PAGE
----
The Underrated Films from TIFF 2018. Here are the must-see lists from TIFF-related films that are more than qualified yet seem to be lacking in popularity.
A spectacle of films and celebrities strutting fashionably on the red carpet, this year’s Toronto International Film Festival (TIFF) – as it is heading towards the closing weekend – proves that everybody should just move to Canada already, with not only having Justin Trudeau (or probably the coolest prime minister ever), they have successfully debuted films from around the world showing true diversity in the festivities. Some really Oscar-worthy contents came out over the past hectic week bringing buzz from the public. Most of these films though, with some old ones and documentaries which we have never heard of before, are more than qualified yet seem to be lacking in popularity, and so they have made it into our must-see list. (Text Kirana Ardhia)
Directed by an Austrian artist who is also known for her paintings, Maria Lassnig, who was the first female artist to receive the Grand Austrian State Prize in 1988. Alice (1974) examines ways of looking and seeing bound up in bodily sensation. It was shot in New York in the mid-1970s and it is a part of Lassnig’s Soul Sisters film series. It is an unconventional portrait of the titular woman, with footage of her body accented by superimposed fireworks, Händel’s music and poetic voiceovers Lassnig.
Fae (Fatou N’Diaye) is a Senegalese sex worker and Thierry (Vincent Rottiers) is a world-famous Belgian racing cyclist. Angel tells the story of two people from different worlds whose paths cross. It is a fateful encounter with the promise of a beautiful romance turns tragic. Koen Mortier stunningly directed a provocative, sensual and hallucinatory no-ordinary love story, with a whole suggestive tone of saturated reds, greens, and blues. An exploration of the limitlessness of love, it is dreamy and ephemeral.
A Faithful Man (L’Homme Fidèle)
Known as one of France’s finest young actors, Louis Garrel both directs and stars in this gentle and lighthearted drama about unexpected joys and heartbreaks a Parisian man experiences over the years. The setting is a contemporary Parisian ambiance, all about that true French fashion. Its charming streets, cafés, and apartments that appear vintage, as if nothing has changed since the ‘60s. Garrel uniquely incorporates his youthful oomph into the film. The French flick also features Laetitia Casta and Lily-Rose Depp as co-stars.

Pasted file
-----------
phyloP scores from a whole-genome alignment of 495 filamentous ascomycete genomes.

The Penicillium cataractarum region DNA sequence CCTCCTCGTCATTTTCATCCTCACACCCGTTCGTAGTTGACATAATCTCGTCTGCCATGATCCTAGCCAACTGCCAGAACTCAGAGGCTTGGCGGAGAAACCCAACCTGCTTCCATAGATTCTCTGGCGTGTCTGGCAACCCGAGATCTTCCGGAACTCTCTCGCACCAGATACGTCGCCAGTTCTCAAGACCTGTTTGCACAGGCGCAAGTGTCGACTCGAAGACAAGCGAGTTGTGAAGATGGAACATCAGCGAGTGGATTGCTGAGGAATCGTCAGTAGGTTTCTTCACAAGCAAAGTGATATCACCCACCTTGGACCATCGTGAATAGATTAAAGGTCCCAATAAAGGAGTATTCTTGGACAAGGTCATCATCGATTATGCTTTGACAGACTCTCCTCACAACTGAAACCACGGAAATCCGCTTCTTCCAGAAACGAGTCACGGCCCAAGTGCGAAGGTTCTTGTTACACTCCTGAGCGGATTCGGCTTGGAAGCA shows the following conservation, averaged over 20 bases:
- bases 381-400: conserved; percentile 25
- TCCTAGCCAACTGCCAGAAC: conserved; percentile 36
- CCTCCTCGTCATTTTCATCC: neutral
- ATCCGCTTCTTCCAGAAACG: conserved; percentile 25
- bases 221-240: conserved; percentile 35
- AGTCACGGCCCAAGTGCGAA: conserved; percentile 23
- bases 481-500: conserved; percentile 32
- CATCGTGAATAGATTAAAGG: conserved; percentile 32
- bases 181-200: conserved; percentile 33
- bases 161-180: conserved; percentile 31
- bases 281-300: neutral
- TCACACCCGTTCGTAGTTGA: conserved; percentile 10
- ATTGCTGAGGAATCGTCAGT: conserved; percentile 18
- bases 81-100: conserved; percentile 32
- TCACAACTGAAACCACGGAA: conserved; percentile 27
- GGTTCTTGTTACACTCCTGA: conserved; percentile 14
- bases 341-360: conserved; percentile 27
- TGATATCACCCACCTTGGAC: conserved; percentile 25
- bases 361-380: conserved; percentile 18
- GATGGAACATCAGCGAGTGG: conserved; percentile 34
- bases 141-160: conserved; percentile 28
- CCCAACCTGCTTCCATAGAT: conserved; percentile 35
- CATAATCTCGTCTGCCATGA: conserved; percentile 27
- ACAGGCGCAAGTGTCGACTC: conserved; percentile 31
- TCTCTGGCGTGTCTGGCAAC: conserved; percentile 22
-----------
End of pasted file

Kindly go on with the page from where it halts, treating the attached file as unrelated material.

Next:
The film follows a young girl called Lara who was assigned male at birth, as she struggles to juggle between realizing her dreams of becoming a ballerina and desperately trying to hide her body from reflecting her true identity. Director Lukas Dhont daringly brings forward trans experiences and wraps it beautifully in a real coming-of-age story about transitioning from adolescent to adult.
The Truth About Killer Robots
If Black Mirror is your go-to binge destination, this one deserves to be paid more attention. Nothing short of visionary, filmmaker Maxim Pozdorovkin’s disturbingly good science non-fiction is such an eye-opening story about how robots pose a huge threat of stealing jobs and replacing humans, and have caused the deaths of humans through realistic and existing technology in our present today; automated Volkswagen factory, self-driving Tesla vehicle, and a bomb-carrying droid used by Dallas police. One of many interesting points is that the film embraces multiple points of view.